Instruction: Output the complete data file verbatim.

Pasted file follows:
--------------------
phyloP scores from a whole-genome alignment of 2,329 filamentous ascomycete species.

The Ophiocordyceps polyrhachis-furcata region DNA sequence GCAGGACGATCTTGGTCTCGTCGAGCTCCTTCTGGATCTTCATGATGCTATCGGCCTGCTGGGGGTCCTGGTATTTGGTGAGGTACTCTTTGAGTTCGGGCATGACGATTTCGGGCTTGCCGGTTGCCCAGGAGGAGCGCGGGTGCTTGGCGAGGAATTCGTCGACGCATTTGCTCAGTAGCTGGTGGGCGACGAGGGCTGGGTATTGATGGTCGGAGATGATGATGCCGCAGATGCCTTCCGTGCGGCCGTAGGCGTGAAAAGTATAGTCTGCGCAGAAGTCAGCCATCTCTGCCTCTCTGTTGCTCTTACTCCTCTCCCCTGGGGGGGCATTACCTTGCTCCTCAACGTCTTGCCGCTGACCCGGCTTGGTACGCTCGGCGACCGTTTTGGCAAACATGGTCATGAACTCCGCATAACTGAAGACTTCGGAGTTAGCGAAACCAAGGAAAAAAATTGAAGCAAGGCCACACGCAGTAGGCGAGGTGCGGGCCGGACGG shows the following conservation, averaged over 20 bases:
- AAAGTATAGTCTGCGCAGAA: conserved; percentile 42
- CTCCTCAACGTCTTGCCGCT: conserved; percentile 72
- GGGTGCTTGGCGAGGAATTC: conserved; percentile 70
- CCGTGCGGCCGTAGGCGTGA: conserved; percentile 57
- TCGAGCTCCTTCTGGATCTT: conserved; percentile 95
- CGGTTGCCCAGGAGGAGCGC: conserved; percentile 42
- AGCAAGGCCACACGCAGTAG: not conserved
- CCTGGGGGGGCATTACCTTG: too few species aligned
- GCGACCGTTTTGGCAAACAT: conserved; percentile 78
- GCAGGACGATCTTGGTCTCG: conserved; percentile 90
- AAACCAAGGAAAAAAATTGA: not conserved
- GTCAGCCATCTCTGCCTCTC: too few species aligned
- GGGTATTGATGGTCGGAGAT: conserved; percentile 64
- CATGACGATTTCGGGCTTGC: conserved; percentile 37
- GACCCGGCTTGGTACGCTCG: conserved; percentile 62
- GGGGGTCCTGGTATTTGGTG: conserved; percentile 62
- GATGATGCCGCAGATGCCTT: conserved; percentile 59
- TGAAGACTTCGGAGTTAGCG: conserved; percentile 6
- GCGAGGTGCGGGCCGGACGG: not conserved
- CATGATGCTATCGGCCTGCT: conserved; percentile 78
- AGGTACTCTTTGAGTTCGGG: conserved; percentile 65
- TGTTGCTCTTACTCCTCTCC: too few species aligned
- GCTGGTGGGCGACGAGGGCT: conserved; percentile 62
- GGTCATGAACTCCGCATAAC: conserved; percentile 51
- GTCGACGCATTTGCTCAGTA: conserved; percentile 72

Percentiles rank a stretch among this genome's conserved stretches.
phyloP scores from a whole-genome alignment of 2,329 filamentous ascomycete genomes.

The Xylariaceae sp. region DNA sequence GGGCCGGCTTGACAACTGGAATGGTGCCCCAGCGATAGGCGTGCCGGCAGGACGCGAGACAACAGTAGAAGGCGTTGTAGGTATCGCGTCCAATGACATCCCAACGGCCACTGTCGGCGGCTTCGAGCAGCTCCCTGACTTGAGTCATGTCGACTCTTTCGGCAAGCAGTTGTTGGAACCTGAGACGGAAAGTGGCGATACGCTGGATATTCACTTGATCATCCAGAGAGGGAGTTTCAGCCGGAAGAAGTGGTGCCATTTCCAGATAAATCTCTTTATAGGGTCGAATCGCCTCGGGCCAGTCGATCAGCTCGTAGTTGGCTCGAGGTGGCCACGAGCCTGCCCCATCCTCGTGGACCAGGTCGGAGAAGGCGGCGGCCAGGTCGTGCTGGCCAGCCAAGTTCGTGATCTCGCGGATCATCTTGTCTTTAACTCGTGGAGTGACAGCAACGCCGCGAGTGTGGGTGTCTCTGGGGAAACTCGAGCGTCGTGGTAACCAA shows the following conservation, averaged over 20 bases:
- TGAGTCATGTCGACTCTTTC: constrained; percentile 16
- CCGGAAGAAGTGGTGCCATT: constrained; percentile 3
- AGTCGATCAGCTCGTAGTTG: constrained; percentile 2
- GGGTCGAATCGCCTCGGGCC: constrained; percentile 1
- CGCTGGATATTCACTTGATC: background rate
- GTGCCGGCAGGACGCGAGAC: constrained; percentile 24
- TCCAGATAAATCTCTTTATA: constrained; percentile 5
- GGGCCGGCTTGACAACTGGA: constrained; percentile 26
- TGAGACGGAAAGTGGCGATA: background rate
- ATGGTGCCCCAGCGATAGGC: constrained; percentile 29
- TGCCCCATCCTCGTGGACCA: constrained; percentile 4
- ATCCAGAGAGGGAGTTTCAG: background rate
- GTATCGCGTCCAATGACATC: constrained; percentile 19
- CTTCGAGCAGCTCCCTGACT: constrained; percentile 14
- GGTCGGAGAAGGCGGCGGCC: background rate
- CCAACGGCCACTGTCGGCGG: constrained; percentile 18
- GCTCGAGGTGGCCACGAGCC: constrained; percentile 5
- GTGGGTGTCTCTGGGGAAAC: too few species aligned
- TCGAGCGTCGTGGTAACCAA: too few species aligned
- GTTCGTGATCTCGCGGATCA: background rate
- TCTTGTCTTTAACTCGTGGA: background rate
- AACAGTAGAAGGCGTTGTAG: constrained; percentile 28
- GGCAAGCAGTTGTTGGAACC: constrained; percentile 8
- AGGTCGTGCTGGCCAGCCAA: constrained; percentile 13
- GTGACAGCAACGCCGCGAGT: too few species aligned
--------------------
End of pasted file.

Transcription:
phyloP scores from a whole-genome alignment of 2,329 filamentous ascomycete species.

The Ophiocordyceps polyrhachis-furcata region DNA sequence GCAGGACGATCTTGGTCTCGTCGAGCTCCTTCTGGATCTTCATGATGCTATCGGCCTGCTGGGGGTCCTGGTATTTGGTGAGGTACTCTTTGAGTTCGGGCATGACGATTTCGGGCTTGCCGGTTGCCCAGGAGGAGCGCGGGTGCTTGGCGAGGAATTCGTCGACGCATTTGCTCAGTAGCTGGTGGGCGACGAGGGCTGGGTATTGATGGTCGGAGATGATGATGCCGCAGATGCCTTCCGTGCGGCCGTAGGCGTGAAAAGTATAGTCTGCGCAGAAGTCAGCCATCTCTGCCTCTCTGTTGCTCTTACTCCTCTCCCCTGGGGGGGCATTACCTTGCTCCTCAACGTCTTGCCGCTGACCCGGCTTGGTACGCTCGGCGACCGTTTTGGCAAACATGGTCATGAACTCCGCATAACTGAAGACTTCGGAGTTAGCGAAACCAAGGAAAAAAATTGAAGCAAGGCCACACGCAGTAGGCGAGGTGCGGGCCGGACGG shows the following conservation, averaged over 20 bases:
- AAAGTATAGTCTGCGCAGAA: conserved; percentile 42
- CTCCTCAACGTCTTGCCGCT: conserved; percentile 72
- GGGTGCTTGGCGAGGAATTC: conserved; percentile 70
- CCGTGCGGCCGTAGGCGTGA: conserved; percentile 57
- TCGAGCTCCTTCTGGATCTT: conserved; percentile 95
- CGGTTGCCCAGGAGGAGCGC: conserved; percentile 42
- AGCAAGGCCACACGCAGTAG: not conserved
- CCTGGGGGGGCATTACCTTG: too few species aligned
- GCGACCGTTTTGGCAAACAT: conserved; percentile 78
- GCAGGACGATCTTGGTCTCG: conserved; percentile 90
- AAACCAAGGAAAAAAATTGA: not conserved
- GTCAGCCATCTCTGCCTCTC: too few species aligned
- GGGTATTGATGGTCGGAGAT: conserved; percentile 64
- CATGACGATTTCGGGCTTGC: conserved; percentile 37
- GACCCGGCTTGGTACGCTCG: conserved; percentile 62
- GGGGGTCCTGGTATTTGGTG: conserved; percentile 62
- GATGATGCCGCAGATGCCTT: conserved; percentile 59
- TGAAGACTTCGGAGTTAGCG: conserved; percentile 6
- GCGAGGTGCGGGCCGGACGG: not conserved
- CATGATGCTATCGGCCTGCT: conserved; percentile 78
- AGGTACTCTTTGAGTTCGGG: conserved; percentile 65
- TGTTGCTCTTACTCCTCTCC: too few species aligned
- GCTGGTGGGCGACGAGGGCT: conserved; percentile 62
- GGTCATGAACTCCGCATAAC: conserved; percentile 51
- GTCGACGCATTTGCTCAGTA: conserved; percentile 72

Percentiles rank a stretch among this genome's conserved stretches.
phyloP scores from a whole-genome alignment of 2,329 filamentous ascomycete genomes.

The Xylariaceae sp. region DNA sequence GGGCCGGCTTGACAACTGGAATGGTGCCCCAGCGATAGGCGTGCCGGCAGGACGCGAGACAACAGTAGAAGGCGTTGTAGGTATCGCGTCCAATGACATCCCAACGGCCACTGTCGGCGGCTTCGAGCAGCTCCCTGACTTGAGTCATGTCGACTCTTTCGGCAAGCAGTTGTTGGAACCTGAGACGGAAAGTGGCGATACGCTGGATATTCACTTGATCATCCAGAGAGGGAGTTTCAGCCGGAAGAAGTGGTGCCATTTCCAGATAAATCTCTTTATAGGGTCGAATCGCCTCGGGCCAGTCGATCAGCTCGTAGTTGGCTCGAGGTGGCCACGAGCCTGCCCCATCCTCGTGGACCAGGTCGGAGAAGGCGGCGGCCAGGTCGTGCTGGCCAGCCAAGTTCGTGATCTCGCGGATCATCTTGTCTTTAACTCGTGGAGTGACAGCAACGCCGCGAGTGTGGGTGTCTCTGGGGAAACTCGAGCGTCGTGGTAACCAA shows the following conservation, averaged over 20 bases:
- TGAGTCATGTCGACTCTTTC: constrained; percentile 16
- CCGGAAGAAGTGGTGCCATT: constrained; percentile 3
- AGTCGATCAGCTCGTAGTTG: constrained; percentile 2
- GGGTCGAATCGCCTCGGGCC: constrained; percentile 1
- CGCTGGATATTCACTTGATC: background rate
- GTGCCGGCAGGACGCGAGAC: constrained; percentile 24
- TCCAGATAAATCTCTTTATA: constrained; percentile 5
- GGGCCGGCTTGACAACTGGA: constrained; percentile 26
- TGAGACGGAAAGTGGCGATA: background rate
- ATGGTGCCCCAGCGATAGGC: constrained; percentile 29
- TGCCCCATCCTCGTGGACCA: constrained; percentile 4
- ATCCAGAGAGGGAGTTTCAG: background rate
- GTATCGCGTCCAATGACATC: constrained; percentile 19
- CTTCGAGCAGCTCCCTGACT: constrained; percentile 14
- GGTCGGAGAAGGCGGCGGCC: background rate
- CCAACGGCCACTGTCGGCGG: constrained; percentile 18
- GCTCGAGGTGGCCACGAGCC: constrained; percentile 5
- GTGGGTGTCTCTGGGGAAAC: too few species aligned
- TCGAGCGTCGTGGTAACCAA: too few species aligned
- GTTCGTGATCTCGCGGATCA: background rate
- TCTTGTCTTTAACTCGTGGA: background rate
- AACAGTAGAAGGCGTTGTAG: constrained; percentile 28
- GGCAAGCAGTTGTTGGAACC: constrained; percentile 8
- AGGTCGTGCTGGCCAGCCAA: constrained; percentile 13
- GTGACAGCAACGCCGCGAGT: too few species aligned